Friday, May 1, 2020
(I can't decide if these lists should be in order or in reverse order...and does it matter? Sometimes I find myself in an interesting sequence of books...so sometimes sequence matters. Usually it's irrelevant, though, so I'm just writing this header to make a note of it!)
The Opposite of Love - this was not my favorite of this author's works. I have found her writing about teens and grief and love to be really moving and lovely. This one was a little disappointing, although I wanted to know what would happen. I'm pretty sure this was her first book, and it took her a little bit to find her voice in her later books!
An Everlasting Meal - I wish I could remember who recommended this (was it you?) but this was delightful. Especially in a time when I'm constantly thinking about what to cook my family for dinner and how to make something from what is in my pantry...but even in a time of plenty. I enjoyed her style and her approach to food and cooking. I am definitely sharing this one with David, who will be heading out into his own kitchen someday soon....
Untamed - Writer Glennon Doyle has made quite a shift since her first book (which I read too). In her first book, she felt real but there was something that rubbed me a little wrong...and it seems as though it may have bothered her a little bit too (ha, that's meant to be an understatement). I liked the slightly disjointed style, as though I were just having a conversation with her, and I liked seeing how she pieced the elements of her story together. "We can do hard things" is not an original idea to her but it certainly found its mark with me as I read it during this time of worldwide trauma. Highly recommend this one!
4-3-2-1 - let me start by saying that this book is loooong. By long, I mean that my kindle told me it would take me over 12 hours to read and it is over 800 pages. It was totally worth it. But wow. It's such an interesting premise - one character followed through four different life-paths. A little like the movie Sliding Doors. I had a little bit of a hard time following each of the paths fully, since they were broken up (chapter 1.1, 1.2, 1.3, 1.4, and then 2.1, 2.2...etc, so it wasn't four separate novelas but instead each life path carried on and then you went back to the next one). The chapters were long, too, so I didn't always remember which life-path I was reading, but I just kept going with the flow, and I didn't care too much which storyline I was reading! To be honest, I think it was a little too heavy on the history, name-dropping, book-list/movie-list-making, etc - and could have been pared down a little to tell the story. But....all that, it was a great read.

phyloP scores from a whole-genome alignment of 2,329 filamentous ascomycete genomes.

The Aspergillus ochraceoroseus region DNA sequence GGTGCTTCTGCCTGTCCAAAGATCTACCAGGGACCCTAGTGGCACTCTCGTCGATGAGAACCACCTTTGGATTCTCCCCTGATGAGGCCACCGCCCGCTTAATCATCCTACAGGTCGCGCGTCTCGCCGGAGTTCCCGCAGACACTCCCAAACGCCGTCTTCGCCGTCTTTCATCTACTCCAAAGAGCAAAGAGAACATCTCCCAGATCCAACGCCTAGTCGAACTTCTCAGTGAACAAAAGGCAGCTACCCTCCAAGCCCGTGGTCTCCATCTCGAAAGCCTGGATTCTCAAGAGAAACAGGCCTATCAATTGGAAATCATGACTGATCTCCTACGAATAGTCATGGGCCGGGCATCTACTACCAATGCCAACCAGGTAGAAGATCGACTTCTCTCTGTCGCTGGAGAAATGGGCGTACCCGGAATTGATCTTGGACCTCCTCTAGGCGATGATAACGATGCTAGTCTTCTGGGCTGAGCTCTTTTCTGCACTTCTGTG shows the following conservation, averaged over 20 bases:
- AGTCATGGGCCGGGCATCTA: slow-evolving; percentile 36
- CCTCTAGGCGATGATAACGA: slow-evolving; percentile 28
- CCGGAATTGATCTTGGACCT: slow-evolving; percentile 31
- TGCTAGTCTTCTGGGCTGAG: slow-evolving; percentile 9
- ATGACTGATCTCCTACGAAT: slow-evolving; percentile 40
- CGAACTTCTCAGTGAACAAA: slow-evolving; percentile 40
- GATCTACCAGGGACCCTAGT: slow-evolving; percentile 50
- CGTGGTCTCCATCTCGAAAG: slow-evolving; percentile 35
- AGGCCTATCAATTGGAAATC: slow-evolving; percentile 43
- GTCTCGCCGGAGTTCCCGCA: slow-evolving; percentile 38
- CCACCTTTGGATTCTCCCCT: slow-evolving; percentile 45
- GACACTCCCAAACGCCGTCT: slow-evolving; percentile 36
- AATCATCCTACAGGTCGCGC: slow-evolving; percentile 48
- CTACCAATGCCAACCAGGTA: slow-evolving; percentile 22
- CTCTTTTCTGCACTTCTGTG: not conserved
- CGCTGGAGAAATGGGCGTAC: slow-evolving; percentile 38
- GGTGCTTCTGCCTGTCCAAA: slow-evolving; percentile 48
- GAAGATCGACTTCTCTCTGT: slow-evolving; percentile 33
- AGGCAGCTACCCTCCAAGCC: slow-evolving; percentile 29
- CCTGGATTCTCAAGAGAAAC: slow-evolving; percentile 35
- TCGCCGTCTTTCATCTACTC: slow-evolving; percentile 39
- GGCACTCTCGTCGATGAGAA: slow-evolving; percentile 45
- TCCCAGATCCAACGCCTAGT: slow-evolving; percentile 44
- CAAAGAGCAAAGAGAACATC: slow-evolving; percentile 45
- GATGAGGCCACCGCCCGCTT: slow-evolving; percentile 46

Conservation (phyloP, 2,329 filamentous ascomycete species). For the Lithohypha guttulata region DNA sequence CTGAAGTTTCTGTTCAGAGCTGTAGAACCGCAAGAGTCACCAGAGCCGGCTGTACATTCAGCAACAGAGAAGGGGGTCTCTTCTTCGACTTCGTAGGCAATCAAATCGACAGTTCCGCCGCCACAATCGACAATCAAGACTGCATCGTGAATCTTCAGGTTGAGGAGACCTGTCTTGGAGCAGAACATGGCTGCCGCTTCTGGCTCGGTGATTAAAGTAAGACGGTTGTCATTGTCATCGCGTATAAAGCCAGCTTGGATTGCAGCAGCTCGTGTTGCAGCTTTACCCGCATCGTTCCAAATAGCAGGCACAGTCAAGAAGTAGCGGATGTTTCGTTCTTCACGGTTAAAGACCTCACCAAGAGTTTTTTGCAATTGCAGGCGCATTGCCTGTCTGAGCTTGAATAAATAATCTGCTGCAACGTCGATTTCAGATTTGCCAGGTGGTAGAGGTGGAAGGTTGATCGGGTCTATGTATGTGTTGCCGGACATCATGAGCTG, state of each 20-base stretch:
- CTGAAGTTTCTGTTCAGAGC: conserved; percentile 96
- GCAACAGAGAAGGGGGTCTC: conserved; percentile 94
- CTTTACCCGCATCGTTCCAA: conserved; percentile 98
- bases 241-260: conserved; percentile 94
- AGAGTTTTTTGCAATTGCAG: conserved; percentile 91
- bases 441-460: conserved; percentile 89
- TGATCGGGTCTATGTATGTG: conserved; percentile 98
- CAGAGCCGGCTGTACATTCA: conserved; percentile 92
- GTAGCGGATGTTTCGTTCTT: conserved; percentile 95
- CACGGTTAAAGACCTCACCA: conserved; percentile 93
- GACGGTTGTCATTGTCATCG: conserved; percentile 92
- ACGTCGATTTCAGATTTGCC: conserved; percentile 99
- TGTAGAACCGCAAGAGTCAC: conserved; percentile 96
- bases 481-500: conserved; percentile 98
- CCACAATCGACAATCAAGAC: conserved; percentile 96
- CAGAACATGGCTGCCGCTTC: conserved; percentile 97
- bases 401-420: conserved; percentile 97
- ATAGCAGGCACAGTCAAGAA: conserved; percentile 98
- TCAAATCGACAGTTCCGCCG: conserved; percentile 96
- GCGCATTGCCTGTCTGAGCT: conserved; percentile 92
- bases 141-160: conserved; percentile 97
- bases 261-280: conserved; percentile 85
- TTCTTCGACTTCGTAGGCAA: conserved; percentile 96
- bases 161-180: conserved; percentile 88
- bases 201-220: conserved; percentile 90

Chosen Ones - new book from the author of Divergent, and it was a nice break to read something a little flighty and escapist. Magic, bad guys, good guys-who-might-be-bad, all of that. A reluctant heroine....overall, I enjoyed this quick read!
P.S. This seems like such a short list! Hopefully I will read more books in May....
Thursday, April 2, 2020
to think about
but even in this time
e x p a n d
and above all else
l o v e.
What's #BlogExodus? Read more here.
Tuesday, March 31, 2020
I keep lists of the stories I tell. And yes, I tell them over and over. I try to vary them, to keep them fresh, and to tell them in different sequence. And I love when I can find a new story to add to my general repertoire. But overall? I tell the same stories again and again.
And we all love it.
Think about the child who watches the same movie over and over. Or reads the same book again and again. It's joyous, it's immersive, it's comforting.
One might even say that we NEED those retellings. How else does a story become a part of the very fiber of our being if we don't tell it over and over again?
So it is with the Exodus.
we tell the same story.
We never get tired of sharing our journey from slavery to freedom. It never gets old.
We work the story over, like a ball of putty, making new shapes from the same material, and yet always returning back to its original form.